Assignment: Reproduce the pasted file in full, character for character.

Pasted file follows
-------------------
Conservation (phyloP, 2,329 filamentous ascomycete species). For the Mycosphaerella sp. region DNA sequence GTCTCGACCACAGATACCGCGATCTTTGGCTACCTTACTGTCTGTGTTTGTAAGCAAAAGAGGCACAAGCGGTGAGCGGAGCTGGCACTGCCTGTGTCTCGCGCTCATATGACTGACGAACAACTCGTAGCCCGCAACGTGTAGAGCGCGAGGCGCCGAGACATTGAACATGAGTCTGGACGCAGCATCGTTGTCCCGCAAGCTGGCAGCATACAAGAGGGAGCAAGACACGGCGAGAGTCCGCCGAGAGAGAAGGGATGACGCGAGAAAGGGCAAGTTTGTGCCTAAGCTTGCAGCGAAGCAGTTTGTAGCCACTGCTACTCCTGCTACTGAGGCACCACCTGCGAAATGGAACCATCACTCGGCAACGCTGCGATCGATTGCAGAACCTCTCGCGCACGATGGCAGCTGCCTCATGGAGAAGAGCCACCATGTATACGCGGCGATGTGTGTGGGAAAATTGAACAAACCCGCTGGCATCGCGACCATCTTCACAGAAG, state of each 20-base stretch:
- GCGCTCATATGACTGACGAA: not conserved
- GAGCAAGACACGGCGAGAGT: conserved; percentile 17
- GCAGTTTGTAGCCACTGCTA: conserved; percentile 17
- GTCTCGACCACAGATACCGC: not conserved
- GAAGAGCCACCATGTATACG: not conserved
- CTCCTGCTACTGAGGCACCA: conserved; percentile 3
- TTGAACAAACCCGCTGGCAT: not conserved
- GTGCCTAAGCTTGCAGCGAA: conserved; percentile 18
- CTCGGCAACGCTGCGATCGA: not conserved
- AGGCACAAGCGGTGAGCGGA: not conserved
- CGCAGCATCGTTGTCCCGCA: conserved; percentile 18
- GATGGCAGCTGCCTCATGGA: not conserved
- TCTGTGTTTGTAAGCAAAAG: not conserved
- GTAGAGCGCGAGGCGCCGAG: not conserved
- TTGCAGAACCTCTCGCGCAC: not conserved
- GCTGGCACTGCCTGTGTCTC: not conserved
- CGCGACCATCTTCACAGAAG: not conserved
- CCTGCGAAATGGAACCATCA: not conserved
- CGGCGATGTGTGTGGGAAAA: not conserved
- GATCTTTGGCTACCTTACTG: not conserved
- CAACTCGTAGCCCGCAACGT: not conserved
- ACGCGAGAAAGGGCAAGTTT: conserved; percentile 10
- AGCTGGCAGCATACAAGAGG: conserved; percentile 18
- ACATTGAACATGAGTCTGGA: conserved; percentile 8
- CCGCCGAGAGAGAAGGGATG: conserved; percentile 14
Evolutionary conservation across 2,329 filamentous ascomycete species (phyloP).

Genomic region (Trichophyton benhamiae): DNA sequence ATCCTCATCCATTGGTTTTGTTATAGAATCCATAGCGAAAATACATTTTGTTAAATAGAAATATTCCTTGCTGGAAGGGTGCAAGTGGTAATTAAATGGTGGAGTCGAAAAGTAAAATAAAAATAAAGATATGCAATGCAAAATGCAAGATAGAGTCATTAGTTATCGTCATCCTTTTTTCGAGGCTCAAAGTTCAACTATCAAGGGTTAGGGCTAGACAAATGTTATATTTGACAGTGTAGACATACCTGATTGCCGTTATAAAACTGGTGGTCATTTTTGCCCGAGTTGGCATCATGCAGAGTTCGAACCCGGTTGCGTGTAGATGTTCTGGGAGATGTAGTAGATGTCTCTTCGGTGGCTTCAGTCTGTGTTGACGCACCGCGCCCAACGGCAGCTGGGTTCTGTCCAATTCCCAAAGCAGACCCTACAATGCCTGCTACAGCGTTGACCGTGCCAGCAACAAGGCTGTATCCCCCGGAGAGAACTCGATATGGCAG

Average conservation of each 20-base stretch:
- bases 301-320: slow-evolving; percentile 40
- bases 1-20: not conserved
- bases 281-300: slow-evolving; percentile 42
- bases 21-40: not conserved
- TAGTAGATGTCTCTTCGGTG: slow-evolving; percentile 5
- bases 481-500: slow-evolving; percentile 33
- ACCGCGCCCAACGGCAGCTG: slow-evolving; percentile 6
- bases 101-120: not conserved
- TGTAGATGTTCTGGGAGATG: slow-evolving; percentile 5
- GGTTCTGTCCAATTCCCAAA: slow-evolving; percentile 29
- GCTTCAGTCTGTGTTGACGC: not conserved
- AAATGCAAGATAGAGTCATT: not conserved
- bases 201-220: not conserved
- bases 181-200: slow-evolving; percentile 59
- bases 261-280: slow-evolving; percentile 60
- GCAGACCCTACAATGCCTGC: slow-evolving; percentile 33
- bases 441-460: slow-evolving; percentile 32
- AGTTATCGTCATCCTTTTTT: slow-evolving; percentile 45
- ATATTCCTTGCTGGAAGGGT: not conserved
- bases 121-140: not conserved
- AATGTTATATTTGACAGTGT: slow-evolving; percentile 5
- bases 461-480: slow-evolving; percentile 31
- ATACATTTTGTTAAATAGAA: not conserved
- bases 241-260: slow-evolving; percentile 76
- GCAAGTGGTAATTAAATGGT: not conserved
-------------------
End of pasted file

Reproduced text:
Conservation (phyloP, 2,329 filamentous ascomycete species). For the Mycosphaerella sp. region DNA sequence GTCTCGACCACAGATACCGCGATCTTTGGCTACCTTACTGTCTGTGTTTGTAAGCAAAAGAGGCACAAGCGGTGAGCGGAGCTGGCACTGCCTGTGTCTCGCGCTCATATGACTGACGAACAACTCGTAGCCCGCAACGTGTAGAGCGCGAGGCGCCGAGACATTGAACATGAGTCTGGACGCAGCATCGTTGTCCCGCAAGCTGGCAGCATACAAGAGGGAGCAAGACACGGCGAGAGTCCGCCGAGAGAGAAGGGATGACGCGAGAAAGGGCAAGTTTGTGCCTAAGCTTGCAGCGAAGCAGTTTGTAGCCACTGCTACTCCTGCTACTGAGGCACCACCTGCGAAATGGAACCATCACTCGGCAACGCTGCGATCGATTGCAGAACCTCTCGCGCACGATGGCAGCTGCCTCATGGAGAAGAGCCACCATGTATACGCGGCGATGTGTGTGGGAAAATTGAACAAACCCGCTGGCATCGCGACCATCTTCACAGAAG, state of each 20-base stretch:
- GCGCTCATATGACTGACGAA: not conserved
- GAGCAAGACACGGCGAGAGT: conserved; percentile 17
- GCAGTTTGTAGCCACTGCTA: conserved; percentile 17
- GTCTCGACCACAGATACCGC: not conserved
- GAAGAGCCACCATGTATACG: not conserved
- CTCCTGCTACTGAGGCACCA: conserved; percentile 3
- TTGAACAAACCCGCTGGCAT: not conserved
- GTGCCTAAGCTTGCAGCGAA: conserved; percentile 18
- CTCGGCAACGCTGCGATCGA: not conserved
- AGGCACAAGCGGTGAGCGGA: not conserved
- CGCAGCATCGTTGTCCCGCA: conserved; percentile 18
- GATGGCAGCTGCCTCATGGA: not conserved
- TCTGTGTTTGTAAGCAAAAG: not conserved
- GTAGAGCGCGAGGCGCCGAG: not conserved
- TTGCAGAACCTCTCGCGCAC: not conserved
- GCTGGCACTGCCTGTGTCTC: not conserved
- CGCGACCATCTTCACAGAAG: not conserved
- CCTGCGAAATGGAACCATCA: not conserved
- CGGCGATGTGTGTGGGAAAA: not conserved
- GATCTTTGGCTACCTTACTG: not conserved
- CAACTCGTAGCCCGCAACGT: not conserved
- ACGCGAGAAAGGGCAAGTTT: conserved; percentile 10
- AGCTGGCAGCATACAAGAGG: conserved; percentile 18
- ACATTGAACATGAGTCTGGA: conserved; percentile 8
- CCGCCGAGAGAGAAGGGATG: conserved; percentile 14
Evolutionary conservation across 2,329 filamentous ascomycete species (phyloP).

Genomic region (Trichophyton benhamiae): DNA sequence ATCCTCATCCATTGGTTTTGTTATAGAATCCATAGCGAAAATACATTTTGTTAAATAGAAATATTCCTTGCTGGAAGGGTGCAAGTGGTAATTAAATGGTGGAGTCGAAAAGTAAAATAAAAATAAAGATATGCAATGCAAAATGCAAGATAGAGTCATTAGTTATCGTCATCCTTTTTTCGAGGCTCAAAGTTCAACTATCAAGGGTTAGGGCTAGACAAATGTTATATTTGACAGTGTAGACATACCTGATTGCCGTTATAAAACTGGTGGTCATTTTTGCCCGAGTTGGCATCATGCAGAGTTCGAACCCGGTTGCGTGTAGATGTTCTGGGAGATGTAGTAGATGTCTCTTCGGTGGCTTCAGTCTGTGTTGACGCACCGCGCCCAACGGCAGCTGGGTTCTGTCCAATTCCCAAAGCAGACCCTACAATGCCTGCTACAGCGTTGACCGTGCCAGCAACAAGGCTGTATCCCCCGGAGAGAACTCGATATGGCAG

Average conservation of each 20-base stretch:
- bases 301-320: slow-evolving; percentile 40
- bases 1-20: not conserved
- bases 281-300: slow-evolving; percentile 42
- bases 21-40: not conserved
- TAGTAGATGTCTCTTCGGTG: slow-evolving; percentile 5
- bases 481-500: slow-evolving; percentile 33
- ACCGCGCCCAACGGCAGCTG: slow-evolving; percentile 6
- bases 101-120: not conserved
- TGTAGATGTTCTGGGAGATG: slow-evolving; percentile 5
- GGTTCTGTCCAATTCCCAAA: slow-evolving; percentile 29
- GCTTCAGTCTGTGTTGACGC: not conserved
- AAATGCAAGATAGAGTCATT: not conserved
- bases 201-220: not conserved
- bases 181-200: slow-evolving; percentile 59
- bases 261-280: slow-evolving; percentile 60
- GCAGACCCTACAATGCCTGC: slow-evolving; percentile 33
- bases 441-460: slow-evolving; percentile 32
- AGTTATCGTCATCCTTTTTT: slow-evolving; percentile 45
- ATATTCCTTGCTGGAAGGGT: not conserved
- bases 121-140: not conserved
- AATGTTATATTTGACAGTGT: slow-evolving; percentile 5
- bases 461-480: slow-evolving; percentile 31
- ATACATTTTGTTAAATAGAA: not conserved
- bases 241-260: slow-evolving; percentile 76
- GCAAGTGGTAATTAAATGGT: not conserved